Edwards is out. Giuliani too. Not big surprises. Edwards was up against the force of history with the other Democratic candidates; I think he was a fine candidate and would have made a great president, but he's still a white southern male, and there's been rather a lot of those running the country as of late. There will be a lot of babble about how this somehow proves that "Class war" doesn't have traction; the fact remains that to the extent there can be a class war, there IS one. It's just that the wealthiest started it, and are winning it. He didn't lose because of his message.
As for Giuliani, he simply didn't have what it took to be President, and especially didn't have what it took to be a Republican president. He wasn't enough of a winger to attract winger support, and didn't have McCain's (faded) cachet among independents so they weren't an option either. Moderate, committed Republicans don't exist anymore.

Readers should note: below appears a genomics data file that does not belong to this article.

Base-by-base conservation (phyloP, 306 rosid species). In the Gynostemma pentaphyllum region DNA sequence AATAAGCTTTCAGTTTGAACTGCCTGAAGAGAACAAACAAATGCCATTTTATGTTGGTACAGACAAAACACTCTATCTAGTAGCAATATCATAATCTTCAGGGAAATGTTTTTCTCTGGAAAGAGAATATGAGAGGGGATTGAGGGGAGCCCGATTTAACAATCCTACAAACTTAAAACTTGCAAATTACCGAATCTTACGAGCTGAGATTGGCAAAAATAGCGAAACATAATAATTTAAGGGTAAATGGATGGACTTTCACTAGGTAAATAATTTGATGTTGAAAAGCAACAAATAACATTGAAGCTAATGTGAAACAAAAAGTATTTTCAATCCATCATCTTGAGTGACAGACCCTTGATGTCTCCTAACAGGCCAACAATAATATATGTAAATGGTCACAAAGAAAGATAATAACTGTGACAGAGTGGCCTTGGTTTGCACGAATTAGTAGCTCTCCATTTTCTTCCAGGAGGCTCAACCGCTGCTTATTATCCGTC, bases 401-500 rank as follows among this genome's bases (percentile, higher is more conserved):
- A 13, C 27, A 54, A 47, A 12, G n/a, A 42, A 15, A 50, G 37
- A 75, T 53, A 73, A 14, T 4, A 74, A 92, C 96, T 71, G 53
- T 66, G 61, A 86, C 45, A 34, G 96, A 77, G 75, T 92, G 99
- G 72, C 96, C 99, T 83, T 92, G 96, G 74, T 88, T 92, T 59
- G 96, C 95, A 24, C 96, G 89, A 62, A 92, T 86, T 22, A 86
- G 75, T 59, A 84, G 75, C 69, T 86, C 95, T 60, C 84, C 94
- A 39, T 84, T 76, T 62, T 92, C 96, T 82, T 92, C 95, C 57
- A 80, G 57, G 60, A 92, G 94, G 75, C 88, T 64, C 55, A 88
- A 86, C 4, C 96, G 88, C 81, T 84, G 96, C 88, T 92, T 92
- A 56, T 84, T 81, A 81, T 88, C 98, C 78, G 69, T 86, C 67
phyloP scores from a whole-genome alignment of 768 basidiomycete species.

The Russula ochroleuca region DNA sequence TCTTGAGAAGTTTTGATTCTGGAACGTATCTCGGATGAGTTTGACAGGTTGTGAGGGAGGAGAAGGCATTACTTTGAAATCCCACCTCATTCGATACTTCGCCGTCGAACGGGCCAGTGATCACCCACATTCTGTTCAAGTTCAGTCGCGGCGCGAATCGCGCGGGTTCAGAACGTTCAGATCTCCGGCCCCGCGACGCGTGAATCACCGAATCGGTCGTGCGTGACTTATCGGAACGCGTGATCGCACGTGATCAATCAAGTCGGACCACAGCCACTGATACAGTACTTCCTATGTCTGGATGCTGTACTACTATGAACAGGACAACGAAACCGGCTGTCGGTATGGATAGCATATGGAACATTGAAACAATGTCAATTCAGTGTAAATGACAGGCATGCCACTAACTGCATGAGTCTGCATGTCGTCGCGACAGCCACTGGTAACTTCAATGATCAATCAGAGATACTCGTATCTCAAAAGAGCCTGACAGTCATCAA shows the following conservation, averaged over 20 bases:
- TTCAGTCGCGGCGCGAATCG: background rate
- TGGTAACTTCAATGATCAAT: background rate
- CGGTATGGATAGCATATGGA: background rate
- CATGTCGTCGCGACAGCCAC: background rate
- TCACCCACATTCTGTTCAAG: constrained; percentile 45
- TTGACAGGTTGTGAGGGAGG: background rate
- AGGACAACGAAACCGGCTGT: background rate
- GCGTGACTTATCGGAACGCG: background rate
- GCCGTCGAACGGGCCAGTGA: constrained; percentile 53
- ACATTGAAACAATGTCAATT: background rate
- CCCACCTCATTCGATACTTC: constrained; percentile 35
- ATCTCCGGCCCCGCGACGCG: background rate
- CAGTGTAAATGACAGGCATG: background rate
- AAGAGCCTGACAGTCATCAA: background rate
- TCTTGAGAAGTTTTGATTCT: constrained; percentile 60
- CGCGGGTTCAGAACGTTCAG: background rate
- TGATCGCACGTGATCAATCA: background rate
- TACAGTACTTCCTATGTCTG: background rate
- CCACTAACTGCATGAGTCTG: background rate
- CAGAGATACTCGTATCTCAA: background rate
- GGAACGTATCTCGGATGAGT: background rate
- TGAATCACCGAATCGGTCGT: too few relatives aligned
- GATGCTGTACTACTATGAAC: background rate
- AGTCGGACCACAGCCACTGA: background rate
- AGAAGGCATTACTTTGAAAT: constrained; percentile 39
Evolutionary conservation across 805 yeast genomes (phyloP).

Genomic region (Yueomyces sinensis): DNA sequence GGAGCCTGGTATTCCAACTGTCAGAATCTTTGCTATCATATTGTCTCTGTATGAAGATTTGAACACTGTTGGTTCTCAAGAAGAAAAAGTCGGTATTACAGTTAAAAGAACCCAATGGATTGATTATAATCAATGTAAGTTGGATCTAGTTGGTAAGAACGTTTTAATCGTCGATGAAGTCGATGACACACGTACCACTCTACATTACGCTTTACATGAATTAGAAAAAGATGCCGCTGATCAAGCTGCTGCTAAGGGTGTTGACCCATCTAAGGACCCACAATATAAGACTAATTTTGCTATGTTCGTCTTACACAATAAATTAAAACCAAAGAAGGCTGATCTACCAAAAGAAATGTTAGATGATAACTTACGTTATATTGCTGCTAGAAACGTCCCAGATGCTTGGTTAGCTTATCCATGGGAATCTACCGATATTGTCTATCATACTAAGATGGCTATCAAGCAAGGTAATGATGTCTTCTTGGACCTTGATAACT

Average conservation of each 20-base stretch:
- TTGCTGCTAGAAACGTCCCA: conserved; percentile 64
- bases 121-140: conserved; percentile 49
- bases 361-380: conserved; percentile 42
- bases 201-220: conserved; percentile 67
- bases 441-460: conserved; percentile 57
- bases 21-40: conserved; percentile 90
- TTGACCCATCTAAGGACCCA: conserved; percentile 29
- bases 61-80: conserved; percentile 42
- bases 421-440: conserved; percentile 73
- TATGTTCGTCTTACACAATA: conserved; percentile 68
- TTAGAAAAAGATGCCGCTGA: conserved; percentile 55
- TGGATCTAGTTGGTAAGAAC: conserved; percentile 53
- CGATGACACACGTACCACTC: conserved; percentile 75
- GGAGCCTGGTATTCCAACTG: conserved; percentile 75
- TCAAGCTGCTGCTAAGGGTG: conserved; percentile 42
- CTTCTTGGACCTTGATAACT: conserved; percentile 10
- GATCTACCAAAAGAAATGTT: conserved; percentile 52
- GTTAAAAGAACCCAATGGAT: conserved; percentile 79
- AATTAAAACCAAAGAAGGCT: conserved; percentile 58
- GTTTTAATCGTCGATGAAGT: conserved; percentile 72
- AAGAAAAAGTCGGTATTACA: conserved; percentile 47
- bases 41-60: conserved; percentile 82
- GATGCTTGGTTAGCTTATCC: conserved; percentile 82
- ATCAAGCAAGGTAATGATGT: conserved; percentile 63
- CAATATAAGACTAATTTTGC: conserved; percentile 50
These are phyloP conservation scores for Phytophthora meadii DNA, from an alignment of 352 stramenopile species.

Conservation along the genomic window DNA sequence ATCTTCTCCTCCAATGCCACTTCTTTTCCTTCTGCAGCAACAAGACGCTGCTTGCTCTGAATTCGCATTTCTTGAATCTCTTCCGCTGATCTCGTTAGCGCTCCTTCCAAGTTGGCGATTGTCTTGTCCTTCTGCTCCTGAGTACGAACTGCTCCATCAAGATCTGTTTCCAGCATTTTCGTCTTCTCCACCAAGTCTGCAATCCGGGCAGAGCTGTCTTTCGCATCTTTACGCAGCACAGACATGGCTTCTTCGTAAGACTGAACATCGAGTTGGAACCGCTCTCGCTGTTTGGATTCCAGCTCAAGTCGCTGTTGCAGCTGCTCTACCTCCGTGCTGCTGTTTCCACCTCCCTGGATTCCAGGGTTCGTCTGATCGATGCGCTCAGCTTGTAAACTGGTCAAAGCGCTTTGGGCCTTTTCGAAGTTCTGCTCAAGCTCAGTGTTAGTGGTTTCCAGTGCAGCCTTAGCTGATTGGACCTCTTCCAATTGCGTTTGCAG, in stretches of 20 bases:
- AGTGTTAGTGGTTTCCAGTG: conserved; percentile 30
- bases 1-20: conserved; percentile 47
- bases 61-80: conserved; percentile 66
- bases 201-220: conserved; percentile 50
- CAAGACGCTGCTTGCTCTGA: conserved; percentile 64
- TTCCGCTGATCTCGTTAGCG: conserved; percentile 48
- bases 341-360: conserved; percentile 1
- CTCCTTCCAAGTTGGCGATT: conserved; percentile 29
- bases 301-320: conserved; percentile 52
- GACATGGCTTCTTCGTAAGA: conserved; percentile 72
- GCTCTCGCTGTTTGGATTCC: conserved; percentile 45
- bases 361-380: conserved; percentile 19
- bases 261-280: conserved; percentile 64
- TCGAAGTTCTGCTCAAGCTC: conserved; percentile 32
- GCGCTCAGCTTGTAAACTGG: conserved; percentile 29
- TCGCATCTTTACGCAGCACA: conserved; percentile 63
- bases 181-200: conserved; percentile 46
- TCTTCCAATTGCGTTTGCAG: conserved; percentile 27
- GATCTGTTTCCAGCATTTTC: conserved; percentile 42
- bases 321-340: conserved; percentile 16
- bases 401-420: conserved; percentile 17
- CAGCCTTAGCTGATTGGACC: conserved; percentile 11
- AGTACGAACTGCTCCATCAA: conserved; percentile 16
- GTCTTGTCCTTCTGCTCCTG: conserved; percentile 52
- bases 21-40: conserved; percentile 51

So what does this mean? Welp, it means that while the Republican race may go down to the convention, it's kind of unlikely that the Democratic one will. It also means that Hillary is in a far stronger position, which I'm no fan of considering the disgraceful display I saw in Florida last night. Edwards split the white anti-Obama vote with her, and that won't be the case now. Of course, Edwards ALSO split the anti-Clinton vote, but it's hard to tell which is likely to have more traction at this point, even if he does endorse Obama as expected.
What'll be fun to watch is whether Obama will take the endorsement as an invitation to start mopping up the progressive support that both he and Hillary have been ignoring. Will he continue to try to run to Hillary's right, or will he realize that there's a lot of progressive anti-Hillary voters out there, and give them serious consideration? That might be what decides this thing.